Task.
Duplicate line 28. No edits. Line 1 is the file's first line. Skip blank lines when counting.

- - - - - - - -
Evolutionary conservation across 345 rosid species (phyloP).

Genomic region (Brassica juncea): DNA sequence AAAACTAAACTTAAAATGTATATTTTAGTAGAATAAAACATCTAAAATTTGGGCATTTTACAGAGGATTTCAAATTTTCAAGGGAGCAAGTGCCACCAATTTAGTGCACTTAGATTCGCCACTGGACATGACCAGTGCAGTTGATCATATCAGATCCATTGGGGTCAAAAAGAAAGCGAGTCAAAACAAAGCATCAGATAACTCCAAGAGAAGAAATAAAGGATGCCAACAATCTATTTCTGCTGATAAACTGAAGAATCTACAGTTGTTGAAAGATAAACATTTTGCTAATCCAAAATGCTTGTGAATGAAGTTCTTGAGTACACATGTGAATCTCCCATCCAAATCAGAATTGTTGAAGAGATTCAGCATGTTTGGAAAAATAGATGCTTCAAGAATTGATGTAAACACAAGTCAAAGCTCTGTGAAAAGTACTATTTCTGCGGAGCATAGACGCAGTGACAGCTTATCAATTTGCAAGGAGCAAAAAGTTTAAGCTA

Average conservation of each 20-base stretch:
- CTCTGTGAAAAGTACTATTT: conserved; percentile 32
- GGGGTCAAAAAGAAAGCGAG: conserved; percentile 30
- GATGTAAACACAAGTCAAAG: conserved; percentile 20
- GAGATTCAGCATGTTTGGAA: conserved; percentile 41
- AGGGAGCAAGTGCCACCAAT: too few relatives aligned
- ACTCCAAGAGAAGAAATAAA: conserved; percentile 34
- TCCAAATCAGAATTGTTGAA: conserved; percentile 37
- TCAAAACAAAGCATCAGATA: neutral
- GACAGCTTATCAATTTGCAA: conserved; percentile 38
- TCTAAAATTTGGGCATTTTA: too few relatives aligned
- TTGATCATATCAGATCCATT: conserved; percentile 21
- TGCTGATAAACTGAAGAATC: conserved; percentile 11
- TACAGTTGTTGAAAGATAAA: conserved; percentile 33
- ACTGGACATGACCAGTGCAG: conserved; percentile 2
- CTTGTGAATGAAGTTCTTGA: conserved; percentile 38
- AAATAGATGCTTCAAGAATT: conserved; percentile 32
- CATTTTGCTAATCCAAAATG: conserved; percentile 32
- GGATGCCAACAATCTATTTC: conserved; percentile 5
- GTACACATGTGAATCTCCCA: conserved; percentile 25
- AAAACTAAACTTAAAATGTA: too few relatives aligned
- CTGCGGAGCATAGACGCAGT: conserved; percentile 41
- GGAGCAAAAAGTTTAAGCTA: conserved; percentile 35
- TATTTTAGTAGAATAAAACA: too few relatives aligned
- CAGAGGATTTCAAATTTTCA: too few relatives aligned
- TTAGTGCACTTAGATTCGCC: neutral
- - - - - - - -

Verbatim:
- TTAGTGCACTTAGATTCGCC: neutral